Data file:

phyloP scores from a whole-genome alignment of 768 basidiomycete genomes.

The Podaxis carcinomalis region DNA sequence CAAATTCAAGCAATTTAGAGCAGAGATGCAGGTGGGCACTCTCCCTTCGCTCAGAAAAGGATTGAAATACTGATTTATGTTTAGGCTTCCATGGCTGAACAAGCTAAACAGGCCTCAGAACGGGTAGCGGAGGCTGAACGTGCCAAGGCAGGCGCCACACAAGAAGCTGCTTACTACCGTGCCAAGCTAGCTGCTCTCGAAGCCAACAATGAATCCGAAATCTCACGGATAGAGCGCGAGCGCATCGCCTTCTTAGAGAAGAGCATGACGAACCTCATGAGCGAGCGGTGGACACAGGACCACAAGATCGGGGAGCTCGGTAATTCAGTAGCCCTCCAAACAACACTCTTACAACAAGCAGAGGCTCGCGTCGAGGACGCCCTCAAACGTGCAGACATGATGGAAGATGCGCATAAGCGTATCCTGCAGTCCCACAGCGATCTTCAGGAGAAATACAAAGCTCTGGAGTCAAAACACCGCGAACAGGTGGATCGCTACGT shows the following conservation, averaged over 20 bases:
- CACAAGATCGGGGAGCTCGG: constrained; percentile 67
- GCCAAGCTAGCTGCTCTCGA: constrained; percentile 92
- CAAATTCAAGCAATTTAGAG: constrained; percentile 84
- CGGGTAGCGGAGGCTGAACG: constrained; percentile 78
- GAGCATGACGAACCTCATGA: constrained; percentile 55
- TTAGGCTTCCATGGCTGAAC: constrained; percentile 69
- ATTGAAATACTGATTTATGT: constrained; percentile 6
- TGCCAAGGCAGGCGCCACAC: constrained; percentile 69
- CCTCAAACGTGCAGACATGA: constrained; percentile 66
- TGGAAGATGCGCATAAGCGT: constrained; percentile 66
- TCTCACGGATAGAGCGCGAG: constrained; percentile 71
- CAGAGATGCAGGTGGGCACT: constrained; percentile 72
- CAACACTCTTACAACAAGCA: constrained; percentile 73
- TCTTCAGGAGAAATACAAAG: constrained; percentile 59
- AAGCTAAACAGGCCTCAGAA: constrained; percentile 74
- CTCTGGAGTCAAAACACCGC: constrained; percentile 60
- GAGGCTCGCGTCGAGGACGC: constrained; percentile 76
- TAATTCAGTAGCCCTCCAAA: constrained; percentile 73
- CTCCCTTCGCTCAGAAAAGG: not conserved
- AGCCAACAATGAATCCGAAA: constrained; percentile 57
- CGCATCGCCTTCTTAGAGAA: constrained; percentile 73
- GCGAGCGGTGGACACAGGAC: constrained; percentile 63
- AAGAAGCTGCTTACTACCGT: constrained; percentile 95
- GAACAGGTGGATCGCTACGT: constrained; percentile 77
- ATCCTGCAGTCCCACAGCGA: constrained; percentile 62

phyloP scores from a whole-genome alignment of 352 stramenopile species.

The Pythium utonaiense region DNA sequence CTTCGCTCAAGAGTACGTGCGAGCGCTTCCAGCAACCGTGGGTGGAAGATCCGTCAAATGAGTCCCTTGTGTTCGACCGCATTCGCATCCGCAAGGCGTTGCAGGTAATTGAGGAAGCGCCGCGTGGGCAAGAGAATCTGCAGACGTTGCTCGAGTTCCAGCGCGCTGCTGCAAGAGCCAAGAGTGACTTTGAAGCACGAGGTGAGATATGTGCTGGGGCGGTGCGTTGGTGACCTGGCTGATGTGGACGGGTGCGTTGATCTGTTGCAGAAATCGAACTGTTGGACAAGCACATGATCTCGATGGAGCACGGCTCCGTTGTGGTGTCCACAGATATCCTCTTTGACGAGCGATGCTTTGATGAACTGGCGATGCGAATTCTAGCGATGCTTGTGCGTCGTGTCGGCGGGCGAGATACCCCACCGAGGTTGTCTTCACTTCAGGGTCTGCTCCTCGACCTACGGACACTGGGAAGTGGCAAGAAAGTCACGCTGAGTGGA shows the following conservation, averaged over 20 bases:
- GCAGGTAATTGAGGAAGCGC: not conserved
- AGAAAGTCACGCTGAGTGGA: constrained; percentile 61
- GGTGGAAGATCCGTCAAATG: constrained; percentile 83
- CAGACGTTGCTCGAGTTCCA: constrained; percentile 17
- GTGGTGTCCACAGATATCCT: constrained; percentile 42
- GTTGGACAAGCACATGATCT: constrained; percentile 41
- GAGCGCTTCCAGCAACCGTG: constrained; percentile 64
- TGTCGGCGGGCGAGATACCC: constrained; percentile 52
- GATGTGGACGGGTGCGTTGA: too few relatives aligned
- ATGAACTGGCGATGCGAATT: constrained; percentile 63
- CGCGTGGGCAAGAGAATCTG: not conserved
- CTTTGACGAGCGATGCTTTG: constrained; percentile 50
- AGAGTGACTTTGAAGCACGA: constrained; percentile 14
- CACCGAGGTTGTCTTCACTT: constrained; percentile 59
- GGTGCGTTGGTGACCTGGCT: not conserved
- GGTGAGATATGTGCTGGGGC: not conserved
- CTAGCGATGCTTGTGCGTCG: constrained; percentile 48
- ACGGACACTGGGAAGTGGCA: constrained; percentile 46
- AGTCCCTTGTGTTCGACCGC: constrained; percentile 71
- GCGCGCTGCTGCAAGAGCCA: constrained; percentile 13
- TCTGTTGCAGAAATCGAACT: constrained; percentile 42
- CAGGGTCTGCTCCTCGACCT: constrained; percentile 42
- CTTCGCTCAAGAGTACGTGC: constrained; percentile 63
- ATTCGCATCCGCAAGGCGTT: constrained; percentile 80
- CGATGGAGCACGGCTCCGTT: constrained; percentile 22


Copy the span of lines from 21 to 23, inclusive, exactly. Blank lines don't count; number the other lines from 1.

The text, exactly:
- CTCCCTTCGCTCAGAAAAGG: not conserved
- AGCCAACAATGAATCCGAAA: constrained; percentile 57
- CGCATCGCCTTCTTAGAGAA: constrained; percentile 73